First, I need to say that I have a daughter who is brilliant and talented, and she herself is a mother now. I also need to say that she is someone else's daughter, because I was 18 when she was born, and gave Shari up at birth. Birth control was very hard for young girls to get in those days, nor was education about birth control readily available then, and I was a relatively common adolescent statistic.
I requested, at the time, that she be adopted by a Jewish family. I'm not Jewish, but I had many friends who were, her birth father was Russian Jewish, and I think I also wanted to make sure that she didn't grow up with Catholic guilt. (I remember only too well all that shame I was supposed to feel about getting pregnant and having an "illegitimate" child.....) She was adopted by a lovely family, and when she was 21 we met again, and through the generosity of her parents, and Shari, I was able to get to know her, and in fact she lived for a while with me in New York City.
In 2000 I was living in California, and Shari and her husband-to-be were living in Brooklyn. Shari's mother had arranged and planned her wedding (a very bohemian affair on a boat), and I was to officiate for the service. They were both quite un-religious, so it was to be a non-denominational service - however, I wanted to honor the many Jewish relatives who were attending Shari's wedding. So I visited a couple of synagogues, feeling very ignorant, to see if I could find someone to read a wedding prayer, and anything else that might be appropriate (I did find someone, and also learned about a few other things).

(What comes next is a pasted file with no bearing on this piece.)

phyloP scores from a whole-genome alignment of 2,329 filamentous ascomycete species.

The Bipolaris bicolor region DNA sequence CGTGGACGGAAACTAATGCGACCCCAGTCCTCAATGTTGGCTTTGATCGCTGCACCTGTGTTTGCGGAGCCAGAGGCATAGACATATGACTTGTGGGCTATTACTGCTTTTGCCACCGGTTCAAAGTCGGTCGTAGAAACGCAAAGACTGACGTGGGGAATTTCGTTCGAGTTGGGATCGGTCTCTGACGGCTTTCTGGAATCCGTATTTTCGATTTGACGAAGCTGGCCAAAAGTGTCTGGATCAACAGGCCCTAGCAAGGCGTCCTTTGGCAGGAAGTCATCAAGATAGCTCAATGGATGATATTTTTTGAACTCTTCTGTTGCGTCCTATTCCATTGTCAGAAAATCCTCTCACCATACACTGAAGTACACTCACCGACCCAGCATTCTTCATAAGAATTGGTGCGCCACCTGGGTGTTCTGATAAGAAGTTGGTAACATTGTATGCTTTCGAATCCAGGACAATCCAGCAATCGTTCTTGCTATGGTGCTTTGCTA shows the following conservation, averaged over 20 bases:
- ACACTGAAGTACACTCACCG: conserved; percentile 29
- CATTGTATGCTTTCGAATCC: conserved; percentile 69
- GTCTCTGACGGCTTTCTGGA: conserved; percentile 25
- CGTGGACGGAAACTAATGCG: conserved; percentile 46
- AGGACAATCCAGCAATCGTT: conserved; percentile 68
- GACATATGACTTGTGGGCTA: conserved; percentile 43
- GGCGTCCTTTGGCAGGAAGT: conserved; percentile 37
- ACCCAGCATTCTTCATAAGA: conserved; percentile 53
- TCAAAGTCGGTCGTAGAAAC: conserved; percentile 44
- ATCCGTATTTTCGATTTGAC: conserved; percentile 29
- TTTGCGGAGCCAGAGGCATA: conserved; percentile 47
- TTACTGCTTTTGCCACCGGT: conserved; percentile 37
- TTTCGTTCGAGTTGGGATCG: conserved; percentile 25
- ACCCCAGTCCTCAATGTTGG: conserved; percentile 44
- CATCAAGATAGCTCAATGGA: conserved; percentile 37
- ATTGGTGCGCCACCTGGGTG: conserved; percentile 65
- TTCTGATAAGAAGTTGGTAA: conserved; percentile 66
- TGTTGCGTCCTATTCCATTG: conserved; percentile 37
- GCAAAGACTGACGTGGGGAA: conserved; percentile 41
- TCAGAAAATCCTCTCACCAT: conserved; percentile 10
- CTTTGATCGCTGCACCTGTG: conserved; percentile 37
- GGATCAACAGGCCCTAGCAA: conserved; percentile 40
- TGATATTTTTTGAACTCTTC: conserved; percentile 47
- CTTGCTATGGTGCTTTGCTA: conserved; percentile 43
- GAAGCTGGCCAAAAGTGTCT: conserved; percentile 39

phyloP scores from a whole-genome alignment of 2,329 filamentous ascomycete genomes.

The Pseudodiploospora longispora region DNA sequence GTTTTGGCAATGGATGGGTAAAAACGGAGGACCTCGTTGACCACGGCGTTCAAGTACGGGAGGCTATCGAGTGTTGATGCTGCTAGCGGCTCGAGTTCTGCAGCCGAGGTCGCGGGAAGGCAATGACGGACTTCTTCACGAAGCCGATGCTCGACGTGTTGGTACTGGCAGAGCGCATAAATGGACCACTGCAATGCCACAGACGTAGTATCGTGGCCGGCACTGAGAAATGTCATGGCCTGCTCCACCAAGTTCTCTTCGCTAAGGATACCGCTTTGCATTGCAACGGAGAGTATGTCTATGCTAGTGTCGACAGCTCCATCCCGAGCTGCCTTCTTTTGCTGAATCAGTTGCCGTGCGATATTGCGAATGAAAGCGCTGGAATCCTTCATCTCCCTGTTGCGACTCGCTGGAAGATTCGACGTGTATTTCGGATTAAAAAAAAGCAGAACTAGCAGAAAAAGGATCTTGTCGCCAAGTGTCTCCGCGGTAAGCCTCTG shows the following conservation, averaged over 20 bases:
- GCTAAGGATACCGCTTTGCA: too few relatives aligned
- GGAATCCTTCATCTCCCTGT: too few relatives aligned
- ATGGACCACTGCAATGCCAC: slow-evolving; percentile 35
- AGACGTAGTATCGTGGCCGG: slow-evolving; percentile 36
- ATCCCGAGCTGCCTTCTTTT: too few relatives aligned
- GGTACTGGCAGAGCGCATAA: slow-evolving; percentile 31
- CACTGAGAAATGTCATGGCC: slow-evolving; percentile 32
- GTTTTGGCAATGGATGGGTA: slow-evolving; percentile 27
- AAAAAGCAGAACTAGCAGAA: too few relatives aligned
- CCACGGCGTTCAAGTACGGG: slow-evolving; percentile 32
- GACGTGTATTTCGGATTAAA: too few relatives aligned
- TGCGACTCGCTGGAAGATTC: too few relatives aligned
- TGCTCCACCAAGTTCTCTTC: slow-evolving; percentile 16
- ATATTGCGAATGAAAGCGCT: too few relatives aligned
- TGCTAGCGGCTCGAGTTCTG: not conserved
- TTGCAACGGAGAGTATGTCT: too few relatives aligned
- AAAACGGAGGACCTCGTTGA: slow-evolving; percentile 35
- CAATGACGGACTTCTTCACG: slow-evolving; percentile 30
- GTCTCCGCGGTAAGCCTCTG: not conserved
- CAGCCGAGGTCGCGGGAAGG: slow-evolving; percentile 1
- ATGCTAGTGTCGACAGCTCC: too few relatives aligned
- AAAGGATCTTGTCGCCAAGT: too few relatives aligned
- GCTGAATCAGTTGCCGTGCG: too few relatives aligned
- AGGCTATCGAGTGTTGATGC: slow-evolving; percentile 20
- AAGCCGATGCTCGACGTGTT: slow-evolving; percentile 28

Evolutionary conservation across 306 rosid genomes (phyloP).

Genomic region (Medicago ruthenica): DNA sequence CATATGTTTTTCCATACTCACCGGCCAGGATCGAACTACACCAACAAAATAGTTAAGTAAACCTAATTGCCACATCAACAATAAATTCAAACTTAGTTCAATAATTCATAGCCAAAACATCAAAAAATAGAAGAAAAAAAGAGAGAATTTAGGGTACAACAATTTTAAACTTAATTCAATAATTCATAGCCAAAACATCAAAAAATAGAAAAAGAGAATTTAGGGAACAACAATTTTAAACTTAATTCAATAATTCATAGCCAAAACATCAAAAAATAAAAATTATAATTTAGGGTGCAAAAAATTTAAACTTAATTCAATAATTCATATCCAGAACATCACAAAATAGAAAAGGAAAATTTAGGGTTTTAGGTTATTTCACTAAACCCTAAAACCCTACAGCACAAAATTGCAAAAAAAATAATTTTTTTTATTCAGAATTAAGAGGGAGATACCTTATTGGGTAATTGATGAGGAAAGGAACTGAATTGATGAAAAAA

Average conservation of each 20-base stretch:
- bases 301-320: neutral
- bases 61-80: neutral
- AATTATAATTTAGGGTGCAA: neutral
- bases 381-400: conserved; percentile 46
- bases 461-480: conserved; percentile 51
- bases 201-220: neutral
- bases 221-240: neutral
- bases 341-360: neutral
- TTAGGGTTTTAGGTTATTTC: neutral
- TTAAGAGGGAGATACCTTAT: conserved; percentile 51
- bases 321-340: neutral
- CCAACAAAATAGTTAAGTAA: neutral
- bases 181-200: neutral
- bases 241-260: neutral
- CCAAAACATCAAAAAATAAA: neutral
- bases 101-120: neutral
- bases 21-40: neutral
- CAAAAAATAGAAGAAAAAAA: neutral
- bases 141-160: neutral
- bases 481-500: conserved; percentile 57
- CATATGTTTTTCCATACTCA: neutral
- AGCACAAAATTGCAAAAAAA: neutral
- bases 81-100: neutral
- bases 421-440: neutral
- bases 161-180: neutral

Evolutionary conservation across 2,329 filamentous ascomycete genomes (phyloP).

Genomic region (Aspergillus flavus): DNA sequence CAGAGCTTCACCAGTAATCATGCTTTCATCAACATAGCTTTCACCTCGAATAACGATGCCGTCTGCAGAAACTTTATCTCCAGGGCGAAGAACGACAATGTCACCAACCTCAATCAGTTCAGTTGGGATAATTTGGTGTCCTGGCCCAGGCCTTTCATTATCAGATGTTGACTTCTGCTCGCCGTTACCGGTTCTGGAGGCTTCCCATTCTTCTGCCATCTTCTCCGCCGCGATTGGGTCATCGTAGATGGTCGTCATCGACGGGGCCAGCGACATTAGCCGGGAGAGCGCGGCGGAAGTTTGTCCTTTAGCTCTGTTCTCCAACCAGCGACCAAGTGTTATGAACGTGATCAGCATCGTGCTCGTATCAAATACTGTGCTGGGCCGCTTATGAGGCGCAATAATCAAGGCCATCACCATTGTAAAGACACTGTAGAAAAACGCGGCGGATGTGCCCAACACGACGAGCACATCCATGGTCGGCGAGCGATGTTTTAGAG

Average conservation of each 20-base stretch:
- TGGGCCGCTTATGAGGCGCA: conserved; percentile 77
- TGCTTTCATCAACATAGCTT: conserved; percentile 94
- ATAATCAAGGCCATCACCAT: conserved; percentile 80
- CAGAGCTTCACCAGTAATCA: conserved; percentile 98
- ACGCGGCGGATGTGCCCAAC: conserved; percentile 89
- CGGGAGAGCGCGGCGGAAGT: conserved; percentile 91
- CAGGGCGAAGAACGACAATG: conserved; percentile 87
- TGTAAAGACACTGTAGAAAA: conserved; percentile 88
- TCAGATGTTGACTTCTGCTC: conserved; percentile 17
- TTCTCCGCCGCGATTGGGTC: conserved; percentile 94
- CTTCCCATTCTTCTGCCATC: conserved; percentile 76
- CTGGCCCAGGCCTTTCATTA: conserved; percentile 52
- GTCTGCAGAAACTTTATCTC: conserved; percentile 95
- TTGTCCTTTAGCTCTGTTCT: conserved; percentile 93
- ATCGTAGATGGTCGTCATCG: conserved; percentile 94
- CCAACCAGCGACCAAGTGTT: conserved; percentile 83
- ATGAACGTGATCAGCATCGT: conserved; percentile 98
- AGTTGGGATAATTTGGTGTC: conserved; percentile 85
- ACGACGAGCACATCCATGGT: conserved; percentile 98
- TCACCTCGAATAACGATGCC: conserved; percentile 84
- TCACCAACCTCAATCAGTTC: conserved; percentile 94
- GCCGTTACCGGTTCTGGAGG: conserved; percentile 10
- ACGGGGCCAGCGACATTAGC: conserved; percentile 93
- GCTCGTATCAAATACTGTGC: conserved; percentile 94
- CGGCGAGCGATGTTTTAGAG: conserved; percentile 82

In the course of talking with my daughter's husband, I learned something interesting. He had an Italian name, and always thought he was Italian - but only within the past few months he had learned that his mother's parents, experiencing prejudice when they emigrated, had changed their name, and his mother grew up never knowing that she came from a Russian Jewish background.
I remembered a sad story that my own mother had told me that same year. It seems that her grandmother was anti-Semitic. Her uncle had married a Jewish woman, and had two small children with her when he died of the flu epidemic. After his death his mother forced his wife, and her children, to leave the property they were living in (she owned it), and my mother sadly commented that she grew up never knowing these cousins, who were virtually "erased" from her family.
Both bloodlines had a harsh injustice in their backgrounds that came from intolerance and prejudice - how marvelous when these two young people joined hands, broke the glasses with their feet, and everyone shouted "Mozeltov!" I never really mentioned it to them, because I suppose they would have thought me sentimental and unrealistic, but truly I felt the Ancestors gather that night, a deep satisfaction that after 4 generations, these wounds finally were healed.